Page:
Let’s go back. Where did you grow up and what were you like in high school?
In high school, I grew up in a place called Winchester, Virginia. Winchester’s at the point, the northernmost point of the South. I was there. I was an athlete. I played all sports. I was one of those athletes that was good at everything, but not great at pretty much anything. I could compete, but I wasn’t standing out between that. I was also the first president of our key club. The only reason I bring that up is if something very significant happened during that time that set me on this pathway of where I’m at nowadays.
Tell us what happened at the key club.
I was asked to be the president of the key club. The only reason I was asked initially was because I tore my knee ligaments up and third football game of the year, I was pretty much out the rest of the year. I’m the gentleman who was starting up came to me because he needed a leader and asked me if I’d do it. I did it. We started with nothing.
One of the things that he did for me is introduced me to people around the city of significance. One of those people happened to be the US Senator who was out of Winchester. His name is Harry Byrd Jr. I got the opportunity to meet a senator when I was a junior in high school, which was very significant because not to see what leadership was like at that level.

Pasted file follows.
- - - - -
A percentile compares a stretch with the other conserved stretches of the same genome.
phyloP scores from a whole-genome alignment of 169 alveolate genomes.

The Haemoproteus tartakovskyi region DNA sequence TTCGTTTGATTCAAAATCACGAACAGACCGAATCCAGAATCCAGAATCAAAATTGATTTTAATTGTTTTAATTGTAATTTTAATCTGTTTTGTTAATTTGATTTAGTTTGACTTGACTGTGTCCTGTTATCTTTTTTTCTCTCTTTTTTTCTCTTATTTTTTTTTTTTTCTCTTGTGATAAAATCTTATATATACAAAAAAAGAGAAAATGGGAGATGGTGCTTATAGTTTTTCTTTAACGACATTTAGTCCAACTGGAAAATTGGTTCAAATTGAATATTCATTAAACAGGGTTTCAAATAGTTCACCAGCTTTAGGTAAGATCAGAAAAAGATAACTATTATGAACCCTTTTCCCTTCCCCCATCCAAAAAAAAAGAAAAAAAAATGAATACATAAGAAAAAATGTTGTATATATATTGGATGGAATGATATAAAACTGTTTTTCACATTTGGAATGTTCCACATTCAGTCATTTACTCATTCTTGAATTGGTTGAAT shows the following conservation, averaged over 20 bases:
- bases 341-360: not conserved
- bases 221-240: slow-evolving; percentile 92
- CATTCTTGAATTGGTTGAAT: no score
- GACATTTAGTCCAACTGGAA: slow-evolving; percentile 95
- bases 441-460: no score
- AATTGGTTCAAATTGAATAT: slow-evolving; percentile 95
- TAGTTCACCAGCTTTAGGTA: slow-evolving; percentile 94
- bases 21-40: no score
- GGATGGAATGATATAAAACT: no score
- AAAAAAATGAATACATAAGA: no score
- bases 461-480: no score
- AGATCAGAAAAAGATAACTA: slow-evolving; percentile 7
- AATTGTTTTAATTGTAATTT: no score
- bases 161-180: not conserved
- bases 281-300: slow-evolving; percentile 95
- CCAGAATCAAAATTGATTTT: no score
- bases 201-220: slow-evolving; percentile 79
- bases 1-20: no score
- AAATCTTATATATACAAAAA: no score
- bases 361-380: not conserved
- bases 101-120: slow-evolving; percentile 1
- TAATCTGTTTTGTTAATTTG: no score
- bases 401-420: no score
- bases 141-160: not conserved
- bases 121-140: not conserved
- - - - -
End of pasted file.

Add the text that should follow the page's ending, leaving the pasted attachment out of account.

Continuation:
With that opened up for me is a couple of different things. Number one, since I was the president of the key club and I got that opportunity, Senator Byrd was holding a fundraiser in Northern Virginia. One of the people he invited was one of my heroes, Senator John Glenn, the first astronaut to orbit the Earth. That was like nirvana for me or an icing on the cake. I got to meet not only a senator, somebody who was not only historic but did something that nobody had ever done before, which gave me an eye-opening experience to, “Anything’s possible.”